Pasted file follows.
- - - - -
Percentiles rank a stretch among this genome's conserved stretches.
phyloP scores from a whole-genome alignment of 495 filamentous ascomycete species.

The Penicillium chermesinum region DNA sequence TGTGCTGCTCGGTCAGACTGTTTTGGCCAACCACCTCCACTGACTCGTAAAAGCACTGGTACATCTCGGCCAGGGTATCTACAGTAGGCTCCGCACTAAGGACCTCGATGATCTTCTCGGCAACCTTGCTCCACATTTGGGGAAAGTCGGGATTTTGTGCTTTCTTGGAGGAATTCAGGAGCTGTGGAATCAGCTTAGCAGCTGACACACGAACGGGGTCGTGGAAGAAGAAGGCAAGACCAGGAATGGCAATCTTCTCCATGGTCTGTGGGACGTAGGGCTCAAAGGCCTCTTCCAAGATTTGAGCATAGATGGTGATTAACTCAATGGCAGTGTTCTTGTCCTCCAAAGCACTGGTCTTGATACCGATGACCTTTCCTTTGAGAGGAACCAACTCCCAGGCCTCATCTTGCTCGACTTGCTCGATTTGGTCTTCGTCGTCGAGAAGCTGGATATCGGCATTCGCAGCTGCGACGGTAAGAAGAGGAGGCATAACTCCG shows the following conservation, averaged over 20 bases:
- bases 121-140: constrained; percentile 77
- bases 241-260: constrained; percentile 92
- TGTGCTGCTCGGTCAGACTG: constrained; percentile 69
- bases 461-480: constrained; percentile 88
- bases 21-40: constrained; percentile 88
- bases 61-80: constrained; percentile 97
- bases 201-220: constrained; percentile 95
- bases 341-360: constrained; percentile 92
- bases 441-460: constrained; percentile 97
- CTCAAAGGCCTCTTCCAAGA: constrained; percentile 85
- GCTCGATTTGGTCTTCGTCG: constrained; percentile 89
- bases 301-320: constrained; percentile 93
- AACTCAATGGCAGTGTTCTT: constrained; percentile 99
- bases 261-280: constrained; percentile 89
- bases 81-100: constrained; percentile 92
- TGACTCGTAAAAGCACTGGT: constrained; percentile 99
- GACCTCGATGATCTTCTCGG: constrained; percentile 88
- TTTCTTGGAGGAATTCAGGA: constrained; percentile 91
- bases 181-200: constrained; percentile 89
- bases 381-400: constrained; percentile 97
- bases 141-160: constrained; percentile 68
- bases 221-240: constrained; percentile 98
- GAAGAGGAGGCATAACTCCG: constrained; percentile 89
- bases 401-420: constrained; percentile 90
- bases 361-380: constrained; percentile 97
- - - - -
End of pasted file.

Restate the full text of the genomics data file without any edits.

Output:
Percentiles rank a stretch among this genome's conserved stretches.
phyloP scores from a whole-genome alignment of 495 filamentous ascomycete species.

The Penicillium chermesinum region DNA sequence TGTGCTGCTCGGTCAGACTGTTTTGGCCAACCACCTCCACTGACTCGTAAAAGCACTGGTACATCTCGGCCAGGGTATCTACAGTAGGCTCCGCACTAAGGACCTCGATGATCTTCTCGGCAACCTTGCTCCACATTTGGGGAAAGTCGGGATTTTGTGCTTTCTTGGAGGAATTCAGGAGCTGTGGAATCAGCTTAGCAGCTGACACACGAACGGGGTCGTGGAAGAAGAAGGCAAGACCAGGAATGGCAATCTTCTCCATGGTCTGTGGGACGTAGGGCTCAAAGGCCTCTTCCAAGATTTGAGCATAGATGGTGATTAACTCAATGGCAGTGTTCTTGTCCTCCAAAGCACTGGTCTTGATACCGATGACCTTTCCTTTGAGAGGAACCAACTCCCAGGCCTCATCTTGCTCGACTTGCTCGATTTGGTCTTCGTCGTCGAGAAGCTGGATATCGGCATTCGCAGCTGCGACGGTAAGAAGAGGAGGCATAACTCCG shows the following conservation, averaged over 20 bases:
- bases 121-140: constrained; percentile 77
- bases 241-260: constrained; percentile 92
- TGTGCTGCTCGGTCAGACTG: constrained; percentile 69
- bases 461-480: constrained; percentile 88
- bases 21-40: constrained; percentile 88
- bases 61-80: constrained; percentile 97
- bases 201-220: constrained; percentile 95
- bases 341-360: constrained; percentile 92
- bases 441-460: constrained; percentile 97
- CTCAAAGGCCTCTTCCAAGA: constrained; percentile 85
- GCTCGATTTGGTCTTCGTCG: constrained; percentile 89
- bases 301-320: constrained; percentile 93
- AACTCAATGGCAGTGTTCTT: constrained; percentile 99
- bases 261-280: constrained; percentile 89
- bases 81-100: constrained; percentile 92
- TGACTCGTAAAAGCACTGGT: constrained; percentile 99
- GACCTCGATGATCTTCTCGG: constrained; percentile 88
- TTTCTTGGAGGAATTCAGGA: constrained; percentile 91
- bases 181-200: constrained; percentile 89
- bases 381-400: constrained; percentile 97
- bases 141-160: constrained; percentile 68
- bases 221-240: constrained; percentile 98
- GAAGAGGAGGCATAACTCCG: constrained; percentile 89
- bases 401-420: constrained; percentile 90
- bases 361-380: constrained; percentile 97